There’s no better way to start off the work week than opening the newspaper to read the words FIRM EXPANSION and KENT used in the same sentence. That’s how I started off my week last week and I’ve been smiling ever since. I’m a pretty optimistic guy by nature and it doesn’t take much to keep my Irish eyes smiling so you can imagine the jig I was dancing in the office (behind closed doors) to read about the 35 new employees that Cambria has already hired with hopes of growing that number to 80 employees as they get the plant up to speed. In City Manager circles we spell relief N-E-W J-O-B-S, so this story was music to my ears.
Quartz popularity drives Minn. firm’s Kent expansion
Countertop maker cites wealth of available employees as factor in locating plant here
By Dan Shingler, Crains Cleveland Business Magazine
4:30 am, August 4, 2008
Despite a national slowdown in new housing starts and sales of existing homes, a company that makes quartz countertops is expanding in Kent.
Cambria, a privately held company based in Eden Prairie, Minn., has opened a $4 million, 75,000-square-foot manufacturing plant in the town, said Peter Martin, the company’s director of marketing and core city sales.
The plant began production last month and will cut Cambria’s countertops so they can be distributed through affiliates across Ohio and in Western Pennsylvania, Mr. Martin said.
The company so far has hired 35 full-time employees, including 30 production workers, all of whom receive health care and 401(k) benefits, he said. Production workers are paid wages of $14 or more, depending on experience, he said.
Thus far, Cambria has secured relationships with 12 installation companies that sell and install its countertops. That’s enough work to keep the plant busy already, Mr. Martin said.
“They’re cutting about 12,000 square feet of Cambria (countertops) per month,” he said.
Mr. Martin said Cambria’s plans for the plant include increasing the number of employees to 80 and boosting production hours from one shift to three in the next few years. He said one reason the company chose Northeast Ohio for the new plant was because the area had a large number of potential workers who were good with machines and could be trained easily at a Cambria site in Indianapolis.
“We’ve had a lot of success finding good, quality employees in the area,” Mr. Martin said.
The company makes its countertops by taking quartz from mines in Quebec and then forming it into solid slabs with the aid of a binding resin. The finished product is 93% quartz and 7% resin. It can be colored into nearly any shade or hue, he said.
Cambria had sales last year of about $100 million. It has been able to continue growing in the face of the nation’s housing crisis, in part, because it’s gaining share in the market for countertop surfaces, Mr. Martin. The company, which does not make public its detailed financial information, expects revenues to rise by 5% to 10% this year, he said.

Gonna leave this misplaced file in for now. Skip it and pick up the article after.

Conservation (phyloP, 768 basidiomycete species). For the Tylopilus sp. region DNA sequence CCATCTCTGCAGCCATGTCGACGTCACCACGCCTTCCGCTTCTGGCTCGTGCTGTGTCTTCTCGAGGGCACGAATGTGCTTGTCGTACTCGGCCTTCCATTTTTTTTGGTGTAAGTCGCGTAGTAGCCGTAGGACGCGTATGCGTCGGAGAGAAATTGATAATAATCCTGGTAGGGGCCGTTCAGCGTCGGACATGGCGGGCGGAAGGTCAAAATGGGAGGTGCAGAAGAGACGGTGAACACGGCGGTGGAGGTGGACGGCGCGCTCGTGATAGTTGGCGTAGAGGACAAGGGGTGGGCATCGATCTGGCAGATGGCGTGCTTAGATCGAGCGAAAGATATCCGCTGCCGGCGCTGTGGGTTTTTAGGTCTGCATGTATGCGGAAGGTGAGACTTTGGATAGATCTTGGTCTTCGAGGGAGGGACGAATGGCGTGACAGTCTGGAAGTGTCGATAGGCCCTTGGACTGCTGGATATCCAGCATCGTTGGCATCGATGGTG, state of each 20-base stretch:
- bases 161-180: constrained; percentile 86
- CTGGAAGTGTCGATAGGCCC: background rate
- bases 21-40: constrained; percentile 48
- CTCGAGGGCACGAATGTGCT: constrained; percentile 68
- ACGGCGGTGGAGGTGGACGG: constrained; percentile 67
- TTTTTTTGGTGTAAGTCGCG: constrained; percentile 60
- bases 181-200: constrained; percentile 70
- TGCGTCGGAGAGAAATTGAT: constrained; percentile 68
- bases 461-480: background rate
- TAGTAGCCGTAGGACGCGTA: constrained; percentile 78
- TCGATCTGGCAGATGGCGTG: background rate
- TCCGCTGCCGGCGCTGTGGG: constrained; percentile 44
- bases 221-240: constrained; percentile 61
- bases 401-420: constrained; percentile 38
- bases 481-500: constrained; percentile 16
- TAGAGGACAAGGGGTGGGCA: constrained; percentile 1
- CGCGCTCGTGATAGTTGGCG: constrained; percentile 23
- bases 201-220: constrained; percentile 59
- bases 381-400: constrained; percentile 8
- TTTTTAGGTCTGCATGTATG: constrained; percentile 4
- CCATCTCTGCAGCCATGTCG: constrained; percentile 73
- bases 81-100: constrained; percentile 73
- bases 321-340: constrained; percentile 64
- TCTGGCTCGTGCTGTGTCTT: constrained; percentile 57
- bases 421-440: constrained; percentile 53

“That’s slower than in previous years, but we’re certainly still seeing growth,” Mr. Martin said. “One reason is that the popularity of quartz is still on the rise.”
A vote for consistency
Cambria countertops sell for about $70 per square foot. On a price basis, that’s comparable with mid- to high-grade granite countertops, said Abigail Root, a designer at Beachcliff Cabinet and Design in Rocky River.
Ms. Root said, based on her observations, that quartz is gaining some market share, particularly against its top competitor, granite.
“They’re becoming a little more popular, because of the consistency of color,” Ms. Root said.
Unlike granite, quartz countertops have consistent patterns, Ms. Root said, so there are no surprises when an actual slab of quartz countertop shows up at a consumer’s home for installation. She said many customers also prefer quartz because it is nonporous and does not requiring sealing, like granite does, and because the number of available colors is greater with quartz.
With high-end kitchens, though, some other surfaces are gaining even more popularity, said Carmel Conlin, co-owner of Conlin Design & Workshop in Cleveland’s Tremont neighborhood.
More of Mr. Conlin’s customers are opting for countertops made of concrete, which she said is probably the surface that’s registering the biggest gains in popularity among consumers building luxury kitchens.
Nonetheless, Mr. Martin said Cambria is counting on continued growth in its market share and also hopes to see business increase further when the housing market stabilizes.
Toward that end, the company has been advertising heavily in the Cleveland area.
It also is partnering with the Cleveland Indians for promotions at Progressive Field, where it has installed countertops in the women’s restrooms and on the main concourse behind home plate.